No car dealers received consumer alerts in the latest round, and Yelp Spokesperson Kristen Whisenand was unable to provide an exact number of how many were affected in past rounds of alerts. She says Yelp will issue a new round of alerts next week.
“The advice to car dealers is the same: Yelp takes this type of behavior very seriously. Not only is it misleading to consumers, it's also against Yelp's [terms of service]. What's more, reviewers could violate [Federal Trade Commission] guidelines if they write a review without disclosing that they were compensated.”
Since October 2012, Yelp has issued more than 150 consumer alerts on its website, Whisenand said. The consumer alerts are implemented to protect consumers and keep the site’s credibility intact.
In addition to its computer-run filters that check each review, Yelp has a dedicated team of staff who run sting operations. Yelp’s Director of Public Policy Luther Lowe says the company responds to businesses that post ads on sites like Craigslist that seek out individuals willing to post fraudulent reviews on the business’ Yelp page. Those e-mail exchanges are then used as evidence for Yelp visitors to view when a business is flagged with a consumer alert.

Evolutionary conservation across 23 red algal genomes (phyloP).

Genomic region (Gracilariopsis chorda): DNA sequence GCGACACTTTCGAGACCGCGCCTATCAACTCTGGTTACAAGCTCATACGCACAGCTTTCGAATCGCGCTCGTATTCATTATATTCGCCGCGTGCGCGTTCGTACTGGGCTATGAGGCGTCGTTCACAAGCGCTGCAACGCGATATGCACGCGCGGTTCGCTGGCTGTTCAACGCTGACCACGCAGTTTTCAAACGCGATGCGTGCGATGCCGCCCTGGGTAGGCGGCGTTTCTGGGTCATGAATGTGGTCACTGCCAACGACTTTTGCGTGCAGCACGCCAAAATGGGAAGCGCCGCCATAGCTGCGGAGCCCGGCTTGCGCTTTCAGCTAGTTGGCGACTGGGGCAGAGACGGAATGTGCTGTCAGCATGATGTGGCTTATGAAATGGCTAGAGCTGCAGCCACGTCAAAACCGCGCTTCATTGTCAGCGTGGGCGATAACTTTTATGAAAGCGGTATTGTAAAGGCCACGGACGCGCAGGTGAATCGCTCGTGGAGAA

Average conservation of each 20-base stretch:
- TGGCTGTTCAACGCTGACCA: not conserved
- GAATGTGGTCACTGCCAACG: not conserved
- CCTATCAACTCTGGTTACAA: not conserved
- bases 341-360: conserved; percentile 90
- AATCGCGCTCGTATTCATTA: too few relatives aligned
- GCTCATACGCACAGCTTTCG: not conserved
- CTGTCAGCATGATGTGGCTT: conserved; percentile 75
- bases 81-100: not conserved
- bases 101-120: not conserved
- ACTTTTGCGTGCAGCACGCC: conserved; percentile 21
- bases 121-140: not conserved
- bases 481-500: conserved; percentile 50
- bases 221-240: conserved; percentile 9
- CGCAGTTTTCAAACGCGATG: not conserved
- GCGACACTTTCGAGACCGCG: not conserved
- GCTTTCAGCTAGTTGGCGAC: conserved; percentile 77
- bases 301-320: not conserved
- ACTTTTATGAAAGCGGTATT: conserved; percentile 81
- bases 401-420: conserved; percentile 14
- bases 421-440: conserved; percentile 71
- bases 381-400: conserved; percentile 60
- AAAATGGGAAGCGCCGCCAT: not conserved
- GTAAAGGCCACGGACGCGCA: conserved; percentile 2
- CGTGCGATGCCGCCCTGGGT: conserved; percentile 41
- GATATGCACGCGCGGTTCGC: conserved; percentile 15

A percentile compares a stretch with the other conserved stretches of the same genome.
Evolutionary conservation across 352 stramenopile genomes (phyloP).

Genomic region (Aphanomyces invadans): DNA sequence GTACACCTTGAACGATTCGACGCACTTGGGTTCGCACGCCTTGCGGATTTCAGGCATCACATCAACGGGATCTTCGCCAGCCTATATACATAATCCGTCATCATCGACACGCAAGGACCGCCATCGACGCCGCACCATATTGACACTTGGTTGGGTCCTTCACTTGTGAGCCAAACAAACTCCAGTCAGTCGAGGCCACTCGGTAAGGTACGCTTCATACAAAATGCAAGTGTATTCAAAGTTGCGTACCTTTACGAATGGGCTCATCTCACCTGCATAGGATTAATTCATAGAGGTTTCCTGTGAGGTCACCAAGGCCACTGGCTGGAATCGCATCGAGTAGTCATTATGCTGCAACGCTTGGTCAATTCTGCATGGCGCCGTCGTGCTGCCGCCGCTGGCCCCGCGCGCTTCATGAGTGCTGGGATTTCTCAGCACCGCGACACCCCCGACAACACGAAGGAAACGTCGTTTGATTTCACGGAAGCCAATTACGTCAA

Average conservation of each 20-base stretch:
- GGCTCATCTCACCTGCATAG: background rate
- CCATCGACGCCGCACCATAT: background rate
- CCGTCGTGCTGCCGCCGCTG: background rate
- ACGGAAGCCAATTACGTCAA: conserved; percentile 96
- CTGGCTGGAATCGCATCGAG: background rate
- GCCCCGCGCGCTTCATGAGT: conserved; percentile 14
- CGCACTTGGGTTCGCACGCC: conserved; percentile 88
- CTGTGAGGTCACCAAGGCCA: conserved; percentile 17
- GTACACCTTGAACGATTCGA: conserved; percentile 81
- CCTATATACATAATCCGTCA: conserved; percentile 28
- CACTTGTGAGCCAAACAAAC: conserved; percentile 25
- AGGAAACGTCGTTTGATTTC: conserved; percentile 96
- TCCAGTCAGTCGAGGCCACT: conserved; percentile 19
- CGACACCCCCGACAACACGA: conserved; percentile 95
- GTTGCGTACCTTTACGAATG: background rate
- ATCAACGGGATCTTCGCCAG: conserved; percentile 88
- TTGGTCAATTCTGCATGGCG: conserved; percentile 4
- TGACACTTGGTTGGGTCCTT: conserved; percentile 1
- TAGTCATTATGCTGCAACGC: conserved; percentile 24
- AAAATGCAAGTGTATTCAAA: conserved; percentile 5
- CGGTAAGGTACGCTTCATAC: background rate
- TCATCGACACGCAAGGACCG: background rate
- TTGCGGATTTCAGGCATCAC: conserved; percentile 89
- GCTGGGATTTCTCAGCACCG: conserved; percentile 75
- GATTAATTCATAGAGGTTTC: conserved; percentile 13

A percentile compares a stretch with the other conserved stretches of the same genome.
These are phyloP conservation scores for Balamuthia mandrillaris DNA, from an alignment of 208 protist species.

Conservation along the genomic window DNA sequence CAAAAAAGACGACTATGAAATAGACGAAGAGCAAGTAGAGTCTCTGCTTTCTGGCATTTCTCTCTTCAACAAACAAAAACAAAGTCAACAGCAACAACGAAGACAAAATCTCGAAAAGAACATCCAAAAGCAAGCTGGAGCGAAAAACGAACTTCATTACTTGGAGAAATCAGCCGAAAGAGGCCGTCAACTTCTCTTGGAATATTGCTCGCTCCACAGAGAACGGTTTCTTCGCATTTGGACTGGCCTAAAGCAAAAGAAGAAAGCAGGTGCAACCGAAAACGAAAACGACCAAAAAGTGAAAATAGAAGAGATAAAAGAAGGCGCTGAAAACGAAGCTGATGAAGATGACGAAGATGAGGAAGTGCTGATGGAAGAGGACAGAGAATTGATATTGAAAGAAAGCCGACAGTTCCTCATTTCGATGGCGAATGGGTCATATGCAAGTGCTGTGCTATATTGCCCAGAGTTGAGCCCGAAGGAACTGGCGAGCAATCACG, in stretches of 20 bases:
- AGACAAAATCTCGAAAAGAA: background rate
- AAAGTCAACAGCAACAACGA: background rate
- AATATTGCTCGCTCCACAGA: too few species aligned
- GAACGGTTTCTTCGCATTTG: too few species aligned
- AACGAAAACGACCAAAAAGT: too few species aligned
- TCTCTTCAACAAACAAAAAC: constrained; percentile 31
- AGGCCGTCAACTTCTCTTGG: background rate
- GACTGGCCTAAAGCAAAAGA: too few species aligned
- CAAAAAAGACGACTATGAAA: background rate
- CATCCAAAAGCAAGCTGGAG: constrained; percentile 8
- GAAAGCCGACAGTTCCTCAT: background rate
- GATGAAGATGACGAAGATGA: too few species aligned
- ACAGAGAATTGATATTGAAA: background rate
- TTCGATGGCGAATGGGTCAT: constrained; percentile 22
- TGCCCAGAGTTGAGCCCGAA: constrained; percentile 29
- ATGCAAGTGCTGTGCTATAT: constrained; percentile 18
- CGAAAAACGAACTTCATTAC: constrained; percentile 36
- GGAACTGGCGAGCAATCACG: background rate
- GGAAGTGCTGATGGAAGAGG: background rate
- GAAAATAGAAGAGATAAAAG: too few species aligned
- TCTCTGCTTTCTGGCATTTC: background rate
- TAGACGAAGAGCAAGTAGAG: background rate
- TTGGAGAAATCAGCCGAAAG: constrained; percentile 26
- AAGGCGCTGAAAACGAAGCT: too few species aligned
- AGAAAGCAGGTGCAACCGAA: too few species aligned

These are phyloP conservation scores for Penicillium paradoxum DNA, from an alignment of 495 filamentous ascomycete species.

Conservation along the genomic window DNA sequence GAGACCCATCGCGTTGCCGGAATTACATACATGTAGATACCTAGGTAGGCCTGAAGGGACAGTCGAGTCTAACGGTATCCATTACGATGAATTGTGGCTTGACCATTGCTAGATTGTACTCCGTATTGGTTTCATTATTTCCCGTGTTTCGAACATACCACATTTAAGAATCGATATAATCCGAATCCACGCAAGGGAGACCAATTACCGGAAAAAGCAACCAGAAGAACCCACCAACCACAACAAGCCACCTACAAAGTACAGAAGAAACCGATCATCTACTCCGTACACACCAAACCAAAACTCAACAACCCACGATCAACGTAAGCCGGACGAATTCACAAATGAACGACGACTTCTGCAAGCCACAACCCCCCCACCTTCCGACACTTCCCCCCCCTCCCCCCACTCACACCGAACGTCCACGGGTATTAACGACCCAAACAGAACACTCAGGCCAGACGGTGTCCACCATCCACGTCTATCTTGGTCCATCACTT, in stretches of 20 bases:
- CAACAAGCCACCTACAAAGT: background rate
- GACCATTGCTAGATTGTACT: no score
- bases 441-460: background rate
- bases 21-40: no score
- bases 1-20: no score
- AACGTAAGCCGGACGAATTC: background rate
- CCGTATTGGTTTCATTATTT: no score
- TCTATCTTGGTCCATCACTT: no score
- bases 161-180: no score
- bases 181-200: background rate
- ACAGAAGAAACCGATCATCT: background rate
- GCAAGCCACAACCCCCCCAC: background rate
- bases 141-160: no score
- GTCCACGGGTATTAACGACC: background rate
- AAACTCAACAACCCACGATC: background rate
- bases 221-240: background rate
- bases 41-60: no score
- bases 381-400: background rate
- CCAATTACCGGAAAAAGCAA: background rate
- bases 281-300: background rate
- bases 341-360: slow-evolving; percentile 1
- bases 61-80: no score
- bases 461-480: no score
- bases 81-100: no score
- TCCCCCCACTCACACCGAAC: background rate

“By protecting consumers, we’re actually protecting small business owners, because if you’ve got Car Dealer A who’s participating in that type of nefarious behavior, that’s not fair to Car Dealer B across the street who’s running a great business, providing customers with great service at a good price and an honest deal.”
“These [types of companies] should think long and hard about their legal exposure before they post or purchase fake reviews.”
Yelp is also wrapped in litigation it brought against a third-party company this past June. The consumer review site alleges the business operates two websites, AdBlaze.com and BuyYelpReview.com, designed to post fake reviews for companies.
— Stephanie Forshee
Originally posted on F&I and Showroom